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Standing at The Sky’s Edge

Standing At The Sky’s Edge’s portrayal of high-rise communities in the iconic concrete housing estate could hardly be bettered.

It’s an evocative setting.

Park Hill was built in the 1950’s as a solution to the city’s social housing. This new musical is all about that estate, its residents and is something very special indeed. It celebrates the people, place and  times.

Written by Chris Bush and with songs by Richard Hawley this new musical delicately tells the story of three very different families through generations in the 1960s, 80s, and 2000s on Sheffield’s most notorious estate. 

The songs? 

Well, here, Hawley’s lethargic northern atmospheric music sound like being punched in the face feels, in a good way. As comforting as a premium whiskey. 

The music pulses and then retracts before erupting in emotional outbursts. The results are kind of brilliant: a show of world-beating standard yet still intimate and gentle, a cherishing of the mundane, a blast of the everyday, a love of life. 

The story? Bush’s book cleverly tells the tale of three generations of Park Hill tenants. The words probably read like quirky poetry on the page but they cut through the air with wit & warmth when spoken. 

It is inevitably kaleidoscopic and somewhat beautifully fragmented, leaving the audience to piece together the connections. It’s political too; unpacking the destructive role of class in British society. It feels vital in its portrait of a divided nation.

Technically, Alex Young delivers an all-round emotionally true performance that grips from the start with ‘Lady Solitude’. Nevertheless, a fine cast shine consistently.

In the best possible sense, Standing At The Sky’s Edge is like a 21st Century Blood Brothers: authentic socialist principles intact, a gripping story and frankly sensational songs.

We get the industrial pain, Thatcher despair, Brexit Britain & more, it wears its political heart on its sleeve. It isn’t West End razzle dazzle, it is theatre rooted in its time(s) and place.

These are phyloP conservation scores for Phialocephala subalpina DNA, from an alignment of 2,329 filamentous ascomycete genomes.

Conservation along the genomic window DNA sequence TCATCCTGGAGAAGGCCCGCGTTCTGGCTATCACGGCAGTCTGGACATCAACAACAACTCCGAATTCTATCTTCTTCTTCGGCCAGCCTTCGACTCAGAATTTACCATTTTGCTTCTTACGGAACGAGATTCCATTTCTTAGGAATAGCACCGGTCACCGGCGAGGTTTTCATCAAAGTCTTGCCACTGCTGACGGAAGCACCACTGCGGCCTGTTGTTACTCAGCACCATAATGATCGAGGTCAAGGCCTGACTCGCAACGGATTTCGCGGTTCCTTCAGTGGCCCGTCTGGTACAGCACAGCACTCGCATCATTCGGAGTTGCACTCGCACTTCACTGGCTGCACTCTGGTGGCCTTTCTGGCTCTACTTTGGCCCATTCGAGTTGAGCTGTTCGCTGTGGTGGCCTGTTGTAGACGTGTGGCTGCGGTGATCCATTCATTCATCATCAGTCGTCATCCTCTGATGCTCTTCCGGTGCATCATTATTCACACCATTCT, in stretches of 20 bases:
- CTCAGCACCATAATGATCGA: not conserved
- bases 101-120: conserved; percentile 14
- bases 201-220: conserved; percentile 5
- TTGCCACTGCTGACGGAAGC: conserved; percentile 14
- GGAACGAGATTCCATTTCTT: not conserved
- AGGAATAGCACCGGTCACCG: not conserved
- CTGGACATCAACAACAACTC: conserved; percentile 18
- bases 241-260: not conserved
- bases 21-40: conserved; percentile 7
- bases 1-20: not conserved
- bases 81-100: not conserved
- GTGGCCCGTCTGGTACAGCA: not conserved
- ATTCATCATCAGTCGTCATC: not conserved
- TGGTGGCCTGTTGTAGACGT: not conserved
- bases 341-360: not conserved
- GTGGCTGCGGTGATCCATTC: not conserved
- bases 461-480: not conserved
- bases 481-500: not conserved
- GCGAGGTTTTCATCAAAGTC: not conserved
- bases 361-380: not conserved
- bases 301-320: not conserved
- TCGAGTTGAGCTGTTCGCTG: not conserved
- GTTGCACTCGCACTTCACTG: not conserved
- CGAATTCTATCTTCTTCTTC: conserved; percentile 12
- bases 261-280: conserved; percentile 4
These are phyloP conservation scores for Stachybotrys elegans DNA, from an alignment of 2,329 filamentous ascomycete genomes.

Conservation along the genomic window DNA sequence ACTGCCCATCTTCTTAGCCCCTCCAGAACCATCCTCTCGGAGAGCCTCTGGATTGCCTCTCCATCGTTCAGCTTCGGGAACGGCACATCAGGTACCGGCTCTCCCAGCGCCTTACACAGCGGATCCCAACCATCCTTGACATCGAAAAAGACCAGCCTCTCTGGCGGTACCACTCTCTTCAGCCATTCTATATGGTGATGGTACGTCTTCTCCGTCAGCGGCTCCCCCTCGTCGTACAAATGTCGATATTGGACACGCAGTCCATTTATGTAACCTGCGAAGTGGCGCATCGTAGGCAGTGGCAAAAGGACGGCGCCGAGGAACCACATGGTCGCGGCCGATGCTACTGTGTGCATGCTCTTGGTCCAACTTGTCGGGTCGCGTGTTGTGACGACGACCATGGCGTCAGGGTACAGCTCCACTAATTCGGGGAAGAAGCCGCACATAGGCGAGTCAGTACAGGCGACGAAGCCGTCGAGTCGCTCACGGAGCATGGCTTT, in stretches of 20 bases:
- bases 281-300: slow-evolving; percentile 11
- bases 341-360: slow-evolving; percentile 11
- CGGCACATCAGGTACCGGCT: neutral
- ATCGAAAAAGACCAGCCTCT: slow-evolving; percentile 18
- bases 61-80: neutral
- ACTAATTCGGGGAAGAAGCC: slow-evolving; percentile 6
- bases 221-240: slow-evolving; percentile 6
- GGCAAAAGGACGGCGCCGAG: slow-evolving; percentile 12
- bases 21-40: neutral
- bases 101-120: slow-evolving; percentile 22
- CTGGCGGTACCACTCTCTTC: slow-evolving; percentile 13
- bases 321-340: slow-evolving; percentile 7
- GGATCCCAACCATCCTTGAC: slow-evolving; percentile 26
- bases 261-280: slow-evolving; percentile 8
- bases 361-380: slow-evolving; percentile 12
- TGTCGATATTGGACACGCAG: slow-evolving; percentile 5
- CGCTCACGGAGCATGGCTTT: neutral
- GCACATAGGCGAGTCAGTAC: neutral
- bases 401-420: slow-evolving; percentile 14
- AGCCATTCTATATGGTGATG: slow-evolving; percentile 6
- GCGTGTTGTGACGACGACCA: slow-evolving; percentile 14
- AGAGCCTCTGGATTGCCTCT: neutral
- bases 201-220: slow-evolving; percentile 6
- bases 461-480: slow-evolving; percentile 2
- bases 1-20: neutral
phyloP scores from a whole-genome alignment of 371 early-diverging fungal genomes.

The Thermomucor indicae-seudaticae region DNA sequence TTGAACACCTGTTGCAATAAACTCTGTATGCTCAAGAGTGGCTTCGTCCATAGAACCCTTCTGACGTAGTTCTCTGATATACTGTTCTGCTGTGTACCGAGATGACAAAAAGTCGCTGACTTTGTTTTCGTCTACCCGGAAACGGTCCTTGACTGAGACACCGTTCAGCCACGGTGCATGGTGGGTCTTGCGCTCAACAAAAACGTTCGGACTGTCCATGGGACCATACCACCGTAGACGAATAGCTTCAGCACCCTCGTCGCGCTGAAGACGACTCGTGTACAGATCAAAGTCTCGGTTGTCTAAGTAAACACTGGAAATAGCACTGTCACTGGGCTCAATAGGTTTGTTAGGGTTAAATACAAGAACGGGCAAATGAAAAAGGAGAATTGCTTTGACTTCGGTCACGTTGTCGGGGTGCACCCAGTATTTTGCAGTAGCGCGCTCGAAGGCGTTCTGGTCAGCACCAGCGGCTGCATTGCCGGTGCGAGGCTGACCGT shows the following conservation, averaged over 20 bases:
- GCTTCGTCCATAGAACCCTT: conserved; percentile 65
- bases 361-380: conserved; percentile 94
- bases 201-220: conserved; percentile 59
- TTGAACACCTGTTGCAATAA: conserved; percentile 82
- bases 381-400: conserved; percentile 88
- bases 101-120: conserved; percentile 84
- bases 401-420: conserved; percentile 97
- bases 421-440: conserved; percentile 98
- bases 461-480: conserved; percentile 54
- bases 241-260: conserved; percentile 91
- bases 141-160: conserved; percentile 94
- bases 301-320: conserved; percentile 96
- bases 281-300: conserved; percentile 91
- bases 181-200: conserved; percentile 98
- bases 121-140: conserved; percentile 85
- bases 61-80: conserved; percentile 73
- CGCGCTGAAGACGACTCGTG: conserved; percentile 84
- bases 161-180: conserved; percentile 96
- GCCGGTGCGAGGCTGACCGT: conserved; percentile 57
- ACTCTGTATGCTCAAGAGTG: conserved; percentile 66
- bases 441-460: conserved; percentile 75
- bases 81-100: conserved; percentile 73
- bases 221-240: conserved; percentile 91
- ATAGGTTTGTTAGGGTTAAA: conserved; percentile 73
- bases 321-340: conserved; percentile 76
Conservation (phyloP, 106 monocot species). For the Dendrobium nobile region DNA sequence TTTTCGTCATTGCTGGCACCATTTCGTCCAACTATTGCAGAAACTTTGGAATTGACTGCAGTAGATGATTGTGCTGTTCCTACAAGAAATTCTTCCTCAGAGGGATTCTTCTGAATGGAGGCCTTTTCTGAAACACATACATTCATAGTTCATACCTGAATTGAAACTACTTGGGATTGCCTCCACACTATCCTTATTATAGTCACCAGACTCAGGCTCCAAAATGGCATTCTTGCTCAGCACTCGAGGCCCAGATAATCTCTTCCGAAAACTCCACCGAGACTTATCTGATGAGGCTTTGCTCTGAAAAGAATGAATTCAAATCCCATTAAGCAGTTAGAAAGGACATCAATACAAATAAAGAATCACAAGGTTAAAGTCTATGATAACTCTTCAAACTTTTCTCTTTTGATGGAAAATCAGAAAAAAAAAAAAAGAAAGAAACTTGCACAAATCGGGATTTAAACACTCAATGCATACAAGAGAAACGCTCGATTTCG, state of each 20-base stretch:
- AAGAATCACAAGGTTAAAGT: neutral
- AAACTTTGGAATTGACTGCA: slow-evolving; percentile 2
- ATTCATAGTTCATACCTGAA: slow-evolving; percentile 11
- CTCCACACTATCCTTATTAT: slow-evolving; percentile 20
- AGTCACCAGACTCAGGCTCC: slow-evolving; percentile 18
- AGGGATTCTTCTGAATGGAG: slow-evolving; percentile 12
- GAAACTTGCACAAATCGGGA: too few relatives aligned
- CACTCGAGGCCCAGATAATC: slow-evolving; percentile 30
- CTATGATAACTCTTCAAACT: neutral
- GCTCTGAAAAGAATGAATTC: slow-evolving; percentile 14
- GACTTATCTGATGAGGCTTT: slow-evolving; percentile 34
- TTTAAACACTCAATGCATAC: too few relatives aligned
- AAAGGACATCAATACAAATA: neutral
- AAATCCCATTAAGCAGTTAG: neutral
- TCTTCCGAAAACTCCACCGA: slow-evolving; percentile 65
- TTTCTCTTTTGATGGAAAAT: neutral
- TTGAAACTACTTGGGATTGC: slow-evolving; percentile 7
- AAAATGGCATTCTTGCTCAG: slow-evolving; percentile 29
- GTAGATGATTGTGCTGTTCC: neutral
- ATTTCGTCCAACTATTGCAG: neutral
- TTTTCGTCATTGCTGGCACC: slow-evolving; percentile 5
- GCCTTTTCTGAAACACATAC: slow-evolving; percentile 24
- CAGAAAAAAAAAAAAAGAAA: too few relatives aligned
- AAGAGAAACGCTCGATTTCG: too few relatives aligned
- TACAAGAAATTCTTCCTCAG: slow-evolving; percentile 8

There are some big gloriously unifying moments, too — all the ingredients are here for a massive crossover theatre moment, and it couldn’t happen to a more deserving creative team. 

In Act 1 closing number ‘There’s a Storm A-Comin’ a sofa is lobbed off a balcony, litter bins are emptied across the stage & the current political crisis context lends the audacious choreography  an added intensity. 

Robert Hastie’s production delights in being visceral. Ben Stone’s concrete multi-level design are to be both stunningly simple and enchanting; it all adds up to something greater than the sum of its parts. 

Seriously, this show made grown men around me weep, made me fall deeper in love with Sheffield than I have ever been before, could save as many relationships as it ignites. It touched people around me deeply. 

Act 2 swells the heart completely and invites the audience in with the unavailingly stirring ‘Standing At The Sky’s Edge’ during this storming scene the company takes off; ensemble are startlingly confrontational. 

I mean, bloody hell. 

Later on, intimacy suits: ‘After The Rain’ is so fragile as to nearly come apart at the seams. Importantly, it was a lot of fun.

This is a musical that, in Robert Hastie’s beautifully clear production, left the heart full & the brain buzzing. 

Standing at The Sky’s Edge deserves to transfer to our Royal National Theatre. 

Cheers, Rufus. 

Sheffield Theatres announces new season to complete programming for 2019